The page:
The spectral properties of the SSA are greatly influenced by the size of atmospheric aerosols. The relative humidity was > 80% and the water vapor content was > 1.0 cm on 21 December, which may have strongly affected the hygroscopic growth of water-soluble aerosols, resulting in the growth of fine mode particles and an increase of its scattering ability ( Kotchenruther and Hobbs, 1998). The rate at which the hygroscopic precursor particles (e.g., sulfur and nitrogen oxides) were converted into sulfates and nitrates was increased; these secondary aerosols usually have strong scattering properties (Watson et al., 1994; Tao et al., 2014). These factors could be valid reasons for the extremely high SSA on 21 December.
It can be clearly seen that the daily SSA over Shijiazhuang and Jiaozuo increased within 440–675 nm and then decreased within 675–1020 nm, showing higher absorption at shorter wavelengths. The mean SSA in Shijiazhuang varied from 0.80 to 0.87 and the maximum was ~0.88 on 17 December. The maximum SSA in Jiaozuo was observed on 18 December; this may be due to the hygroscopic growth of fine mode particles and thus the scattering increased (Che et al., 2014).
Figure 8 shows the daily variations of the size distribution of particles at the three sites. The volume size distributions showed a bimodal logarithmic normal structure during the haze formation period in Beijing. From 15 to 18 December, both the fine mode (radii < 0.60 μm) and coarse mode (radii > 0.60 μm) particles increased gradually and varied from 0.01 to 0.08 and 0.03 to 0.08 μm 3 μm–2, respectively. In contrast with the previous days with only two peaks at radii of ~0.10–0.20 and 2.50–3.50 μm, the daily volume size distribution had a trimodal pattern on 21 December, the day with the most intense pollution. There were three peaks at radii of ~0.15, 0.40–0.50, and 3.00 μm. This phenomenon probably reflected the hygroscopic characteristics of fine mode particles. Zhang R. et al. (2013) measured the mass concentration of non-refractory submicron particles in urban Beijing and pointed that the composition of these particles was about organic material (49.8%), sulfates (21.4%), nitrates (14.6%), ammonium (10.4%), and chlorides (3.8%). These hygroscopic compositions could be a major reason for the trimodal size distribution. The volume size distributions in Shijiazhuang and Jiaozuo showed a bimodal pattern with two peaks at radii of ~0.1–0.3 and 2.5–3.0 μm. In both Shijiazhuang and Jiaozuo, the radius corresponding to the peak value of the fine mode was larger on 18 December than on the other days. Combined with the high relative humidity (> 80%), we concluded that the hygroscopic growth of fine particles was responsible for this phenomenon.3.2.3 Absorption aerosol optical depth and absorption Ångström exponent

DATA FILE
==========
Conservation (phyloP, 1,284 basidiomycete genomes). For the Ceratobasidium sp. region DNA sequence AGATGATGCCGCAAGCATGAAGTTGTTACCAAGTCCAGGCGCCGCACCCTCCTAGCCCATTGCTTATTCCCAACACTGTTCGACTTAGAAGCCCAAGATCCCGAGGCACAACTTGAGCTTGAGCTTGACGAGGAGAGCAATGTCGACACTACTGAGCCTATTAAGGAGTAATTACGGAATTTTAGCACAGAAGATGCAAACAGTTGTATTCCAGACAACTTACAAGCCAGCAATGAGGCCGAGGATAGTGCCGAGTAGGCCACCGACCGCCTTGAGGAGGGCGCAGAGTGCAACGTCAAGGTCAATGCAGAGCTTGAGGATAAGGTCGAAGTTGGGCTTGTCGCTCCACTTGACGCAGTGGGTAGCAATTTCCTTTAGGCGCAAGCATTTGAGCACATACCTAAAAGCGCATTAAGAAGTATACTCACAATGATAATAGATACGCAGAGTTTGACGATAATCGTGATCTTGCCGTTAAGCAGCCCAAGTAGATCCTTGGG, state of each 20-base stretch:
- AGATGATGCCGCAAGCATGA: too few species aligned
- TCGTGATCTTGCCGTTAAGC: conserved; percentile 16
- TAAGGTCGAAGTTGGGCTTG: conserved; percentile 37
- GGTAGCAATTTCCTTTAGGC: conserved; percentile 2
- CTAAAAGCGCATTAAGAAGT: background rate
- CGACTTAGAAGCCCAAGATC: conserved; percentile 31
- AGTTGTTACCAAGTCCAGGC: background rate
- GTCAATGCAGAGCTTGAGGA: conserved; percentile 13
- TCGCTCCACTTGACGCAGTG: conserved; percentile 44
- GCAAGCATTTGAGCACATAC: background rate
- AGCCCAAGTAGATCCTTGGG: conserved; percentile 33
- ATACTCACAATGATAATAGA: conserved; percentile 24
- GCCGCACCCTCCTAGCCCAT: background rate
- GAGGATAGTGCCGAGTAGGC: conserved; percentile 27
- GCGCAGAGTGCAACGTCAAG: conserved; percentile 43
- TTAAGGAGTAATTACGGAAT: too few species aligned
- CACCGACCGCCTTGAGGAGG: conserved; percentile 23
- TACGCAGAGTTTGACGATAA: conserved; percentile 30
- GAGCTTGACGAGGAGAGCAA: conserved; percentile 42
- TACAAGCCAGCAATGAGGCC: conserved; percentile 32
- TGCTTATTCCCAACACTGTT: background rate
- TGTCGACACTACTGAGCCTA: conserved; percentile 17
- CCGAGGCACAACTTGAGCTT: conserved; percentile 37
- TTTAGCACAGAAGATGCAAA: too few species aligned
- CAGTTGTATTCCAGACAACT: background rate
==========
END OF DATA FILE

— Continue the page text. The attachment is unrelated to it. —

The AAOD reflects the proportion of aerosol particles absorbing sufficient radiation to result in total extinction. Figures 9a, 9c, and 9e demonstrate the daily variations in the AAOD at the observation sites and Figs. 9b, 9d, and 9f show the mean absorption Ångström exponent (AAE; 440–870 nm). The AAOD is usually related to the dust content and the black carbon and organic components (Russell et al., 2010; Giles et al., 2012) and the AAE can distinguish the different absorptive aerosol types. Bergstrom (1973) and Bohren and Huffman (2008) stated that AAE value for black carbon is close to 1.00. Higher AAE values between 1.00 and 2.00 indicate the organic aerosols in urban areas because these compounds are usually mixed with strongly absorbing components in the atmosphere. When the AAE increases to ~3.00, the more dust content is likely. Black carbon mixed with absorptive or non-absorptive materials may led to the AAE value substantially < 1.00 ( Gyawali et al., 2009).
The daily AAOD in Beijing decreased with wavelength during this haze episode. The AAOD varied congruously with the AAE from 15 to 18 December and both values showed a sustained increase. The AAOD at 440 nm increased from 0.01 to 0.15 and the AAE increased from 0.6 to 2.0, suggesting a significant increase in the organic aerosol content in the atmosphere. On the most severe haze day (22 December), the AAOD at 440 nm was > 0.21 and the AAE reached ~1.5, indicating that the more absorptive aerosols played an important part in the progress of the haze event. However, the AAE (~1.5) was slightly smaller than on previous days (17–19 December), showing that a good mix of pollutants contributed to this haze event ( Wang et al., 2014; Gui et al., 2016). A maximum AAOD at 440 nm was observed over Shijiazhuang on 18 December. During this haze episode, the daily AAOD and AAE varied from 0.01 to 0.13 and 1.0 to 1.5, respectively, suggesting that organic aerosols were dominant. However, the mean AAOD levels at Jiaozuo were lower than at the other two sites and varied between 0.01 and 0.04 with a maximum of 0.08 at 440 nm on 17 December. The higher AAOD values were observed at high relative humidity, which could be a result of the enhanced formation of secondary aerosol species and secondary organic compounds (Blando and Turpin, 2000; Hennigan et al., 2008).3.2.4 Aerosol radiative forcing
Che et al. (2014) reported that aerosol radiative forcing (ARF) provides the actual radiative effect of atmospheric aerosols. In order to make a comparison among the AFR, the ARF efficiency is more appropriate; this is defined as the rate at which the atmosphere is forced per unit of AOD.